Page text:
2.50
Hdl Handle:
http://hdl.handle.net/10755/160314
Type:
Presentation
Title:
Reliability of the CMAI in a sample of Chinese Nursing Home Residents
Abstract:
Reliability of the CMAI in a sample of Chinese Nursing Home Residents
Conference Sponsor:Midwest Nursing Research Society
Conference Year:2004
Author:Yao, Lan, MS, RN
Contact Address:SON, 1679 Fern Ct, Ann Arbor, MI, 48188, USA
Behavioral problem is a concern in dementia care and research. There are an estimated 820,000 elders aged 60 years and older have dementia in China yet few behavior assessment/management researches have been published. This study sought to describe the behavioral problems of a group of Chinese nursing home residents with dementia by using the CMAI (Cohen-Mansfield Agitation Inventory) while simultaneously comparing the reliability of three forms of the CMAI (long, short, and observation). Data was collected on twenty moderately to severely demented subjects from two government-run nursing homes in China using three approaches: 1) the charge nurse (RN) of each subject completed both the long and short form of the CMAI; 2) the nurse aid who spent the most time with the subject completed the long form; and 3) each subject was also videotaped for three standardized 20 minutes sessions per day for two randomly selected days. Then four trained nurses from outside the nursing homes watched the tapes in pairs and independently rated each tape using the CMAI observational form. The most frequently reported behaviors on the long and short forms of the CMAI, across respondents, were similar in rank: handling things inappropriately, pacing, restlessness, hiding things and cursing. The most frequent behaviors observed on videotapes ranked: pacing, performing repetitious mannerisms, trying to go to different places, handling things inappropriately and repetitive sentences/ questions. Reliability analyses upon data from RNs revealed a Cronbach’s a of 0.8614 (short form), and 0.9174 (long form). Interrater agreement rate between RNs and nurse aids was 0.7042; Pearson correlation was 0.8970. Correlations between each two of the three forms of the instruments by correlating global testing means were 0.834, 0.854, 0.913 (p<0.01) respectively. Overall, analyses supported the reliability of the CMAI and its use in Chinese subjects.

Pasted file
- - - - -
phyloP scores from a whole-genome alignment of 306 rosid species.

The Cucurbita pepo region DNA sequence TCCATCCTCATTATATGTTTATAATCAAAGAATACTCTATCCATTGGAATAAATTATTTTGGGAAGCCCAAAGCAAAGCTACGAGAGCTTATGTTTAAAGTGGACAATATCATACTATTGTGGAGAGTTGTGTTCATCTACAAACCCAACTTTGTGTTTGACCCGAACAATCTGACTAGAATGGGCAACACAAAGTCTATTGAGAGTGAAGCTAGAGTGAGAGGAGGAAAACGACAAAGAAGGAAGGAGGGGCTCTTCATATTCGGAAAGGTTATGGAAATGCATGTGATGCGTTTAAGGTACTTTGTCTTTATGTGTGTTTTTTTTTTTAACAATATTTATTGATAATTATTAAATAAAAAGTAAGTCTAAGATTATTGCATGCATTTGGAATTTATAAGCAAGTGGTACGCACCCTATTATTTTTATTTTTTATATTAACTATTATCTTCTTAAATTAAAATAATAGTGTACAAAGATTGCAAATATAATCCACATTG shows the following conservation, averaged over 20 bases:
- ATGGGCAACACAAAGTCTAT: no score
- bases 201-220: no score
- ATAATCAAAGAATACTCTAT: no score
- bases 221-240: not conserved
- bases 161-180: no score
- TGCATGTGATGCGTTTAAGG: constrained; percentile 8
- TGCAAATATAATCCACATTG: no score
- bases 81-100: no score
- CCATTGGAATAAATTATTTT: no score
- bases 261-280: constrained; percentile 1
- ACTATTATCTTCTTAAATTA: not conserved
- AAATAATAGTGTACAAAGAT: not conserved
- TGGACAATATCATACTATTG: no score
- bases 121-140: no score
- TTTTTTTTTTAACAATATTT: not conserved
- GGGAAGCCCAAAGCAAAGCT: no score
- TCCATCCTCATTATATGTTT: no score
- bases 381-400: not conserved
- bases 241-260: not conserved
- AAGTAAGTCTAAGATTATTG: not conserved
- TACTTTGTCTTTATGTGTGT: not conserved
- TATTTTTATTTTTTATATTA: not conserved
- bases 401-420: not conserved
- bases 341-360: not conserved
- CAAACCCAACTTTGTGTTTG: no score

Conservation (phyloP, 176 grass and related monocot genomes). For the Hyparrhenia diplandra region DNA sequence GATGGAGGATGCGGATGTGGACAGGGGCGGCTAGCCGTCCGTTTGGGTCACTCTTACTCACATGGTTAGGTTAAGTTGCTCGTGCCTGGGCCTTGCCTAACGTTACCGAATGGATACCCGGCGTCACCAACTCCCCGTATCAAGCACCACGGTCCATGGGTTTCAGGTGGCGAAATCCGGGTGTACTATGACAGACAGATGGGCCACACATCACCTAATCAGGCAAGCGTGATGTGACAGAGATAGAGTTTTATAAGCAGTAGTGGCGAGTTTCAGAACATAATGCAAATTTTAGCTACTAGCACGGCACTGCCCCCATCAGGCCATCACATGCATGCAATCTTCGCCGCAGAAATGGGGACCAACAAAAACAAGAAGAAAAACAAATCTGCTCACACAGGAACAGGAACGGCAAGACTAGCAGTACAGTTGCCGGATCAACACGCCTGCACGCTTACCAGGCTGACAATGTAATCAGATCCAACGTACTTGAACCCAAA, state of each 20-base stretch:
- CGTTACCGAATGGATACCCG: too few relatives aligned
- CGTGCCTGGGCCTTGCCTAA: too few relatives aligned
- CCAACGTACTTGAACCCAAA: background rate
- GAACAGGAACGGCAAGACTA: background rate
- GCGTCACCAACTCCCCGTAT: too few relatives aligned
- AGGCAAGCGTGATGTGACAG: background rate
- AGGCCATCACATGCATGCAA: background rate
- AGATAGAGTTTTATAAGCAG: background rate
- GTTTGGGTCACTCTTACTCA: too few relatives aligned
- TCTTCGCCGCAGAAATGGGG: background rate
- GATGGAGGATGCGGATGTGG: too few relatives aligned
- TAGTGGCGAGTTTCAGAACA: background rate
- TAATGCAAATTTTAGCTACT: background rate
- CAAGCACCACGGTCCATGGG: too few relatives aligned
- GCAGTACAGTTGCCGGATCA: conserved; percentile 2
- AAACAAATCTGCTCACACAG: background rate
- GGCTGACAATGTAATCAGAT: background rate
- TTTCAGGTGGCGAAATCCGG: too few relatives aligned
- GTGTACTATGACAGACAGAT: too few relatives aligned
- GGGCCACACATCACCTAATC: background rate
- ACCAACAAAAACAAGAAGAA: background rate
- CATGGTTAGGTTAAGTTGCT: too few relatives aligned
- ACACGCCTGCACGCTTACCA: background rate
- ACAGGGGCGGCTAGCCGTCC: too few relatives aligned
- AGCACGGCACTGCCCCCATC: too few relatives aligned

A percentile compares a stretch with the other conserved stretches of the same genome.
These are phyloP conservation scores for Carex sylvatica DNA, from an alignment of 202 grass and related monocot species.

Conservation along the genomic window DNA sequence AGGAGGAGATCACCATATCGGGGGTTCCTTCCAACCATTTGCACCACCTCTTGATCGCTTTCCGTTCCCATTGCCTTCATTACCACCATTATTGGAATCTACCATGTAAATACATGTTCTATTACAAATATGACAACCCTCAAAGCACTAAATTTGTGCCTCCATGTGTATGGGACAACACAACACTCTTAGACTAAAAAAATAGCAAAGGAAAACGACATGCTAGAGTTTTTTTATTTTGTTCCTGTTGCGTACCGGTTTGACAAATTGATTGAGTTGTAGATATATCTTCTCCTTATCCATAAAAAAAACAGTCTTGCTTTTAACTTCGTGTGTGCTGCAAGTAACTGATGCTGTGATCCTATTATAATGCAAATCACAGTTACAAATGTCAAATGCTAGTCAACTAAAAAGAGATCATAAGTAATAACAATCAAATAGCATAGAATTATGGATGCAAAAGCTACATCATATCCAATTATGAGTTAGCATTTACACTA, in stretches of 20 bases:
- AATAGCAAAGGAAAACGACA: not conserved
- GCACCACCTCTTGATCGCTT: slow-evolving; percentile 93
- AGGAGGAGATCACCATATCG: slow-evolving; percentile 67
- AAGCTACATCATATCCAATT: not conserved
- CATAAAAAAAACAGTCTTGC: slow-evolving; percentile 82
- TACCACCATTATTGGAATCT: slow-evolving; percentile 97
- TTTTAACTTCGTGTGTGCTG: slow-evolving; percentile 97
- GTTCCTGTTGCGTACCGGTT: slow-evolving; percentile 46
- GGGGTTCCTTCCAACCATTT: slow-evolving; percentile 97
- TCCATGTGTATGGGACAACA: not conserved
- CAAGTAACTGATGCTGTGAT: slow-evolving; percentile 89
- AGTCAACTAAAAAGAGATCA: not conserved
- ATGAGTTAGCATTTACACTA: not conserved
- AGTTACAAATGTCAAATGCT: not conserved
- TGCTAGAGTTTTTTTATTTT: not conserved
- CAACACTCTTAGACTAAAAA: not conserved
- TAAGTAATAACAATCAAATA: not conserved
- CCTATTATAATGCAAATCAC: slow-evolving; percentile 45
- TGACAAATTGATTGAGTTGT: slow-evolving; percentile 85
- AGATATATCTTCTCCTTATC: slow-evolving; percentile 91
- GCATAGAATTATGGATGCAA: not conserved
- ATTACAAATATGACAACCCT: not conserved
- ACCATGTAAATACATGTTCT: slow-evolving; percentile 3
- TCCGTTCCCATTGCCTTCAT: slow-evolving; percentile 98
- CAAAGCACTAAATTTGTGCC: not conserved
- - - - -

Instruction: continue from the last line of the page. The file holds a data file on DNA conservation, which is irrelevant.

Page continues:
Repository Posting Date:
26-Oct-2011
Date of Publication:
17-Oct-2011
Sponsors:
Midwest Nursing Research Society

Full metadata record

DC FieldValue Language
dc.typePresentationen_GB
dc.titleReliability of the CMAI in a sample of Chinese Nursing Home Residentsen_GB
dc.identifier.urihttp://hdl.handle.net/10755/160314-
dc.description.abstract<table><tr><td colspan="2" class="item-title">Reliability of the CMAI in a sample of Chinese Nursing Home Residents</td></tr><tr class="item-sponsor"><td class="label">Conference Sponsor:</td><td class="value">Midwest Nursing Research Society</td></tr><tr class="item-year"><td class="label">Conference Year:</td><td class="value">2004</td></tr><tr class="item-author"><td class="label">Author:</td><td class="value">Yao, Lan, MS, RN</td></tr><tr class="item-address"><td class="label">Contact Address:</td><td class="value">SON, 1679 Fern Ct, Ann Arbor, MI, 48188, USA</td></tr><tr><td colspan="2" class="item-abstract">Behavioral problem is a concern in dementia care and research. There are an estimated 820,000 elders aged 60 years and older have dementia in China yet few behavior assessment/management researches have been published. This study sought to describe the behavioral problems of a group of Chinese nursing home residents with dementia by using the CMAI (Cohen-Mansfield Agitation Inventory) while simultaneously comparing the reliability of three forms of the CMAI (long, short, and observation). Data was collected on twenty moderately to severely demented subjects from two government-run nursing homes in China using three approaches: 1) the charge nurse (RN) of each subject completed both the long and short form of the CMAI; 2) the nurse aid who spent the most time with the subject completed the long form; and 3) each subject was also videotaped for three standardized 20 minutes sessions per day for two randomly selected days. Then four trained nurses from outside the nursing homes watched the tapes in pairs and independently rated each tape using the CMAI observational form. The most frequently reported behaviors on the long and short forms of the CMAI, across respondents, were similar in rank: handling things inappropriately, pacing, restlessness, hiding things and cursing. The most frequent behaviors observed on videotapes ranked: pacing, performing repetitious mannerisms, trying to go to different places, handling things inappropriately and repetitive sentences/ questions. Reliability analyses upon data from RNs revealed a Cronbach&rsquo;s a of 0.8614 (short form), and 0.9174 (long form). Interrater agreement rate between RNs and nurse aids was 0.7042; Pearson correlation was 0.8970. Correlations between each two of the three forms of the instruments by correlating global testing means were 0.834, 0.854, 0.913 (p&lt;0.01) respectively. Overall, analyses supported the reliability of the CMAI and its use in Chinese subjects.</td></tr></table>en_GB
dc.date.available2011-10-26T22:49:32Z-
dc.date.issued2011-10-17en_GB
dc.date.accessioned2011-10-26T22:49:32Z-
dc.description.sponsorshipMidwest Nursing Research Societyen_GB
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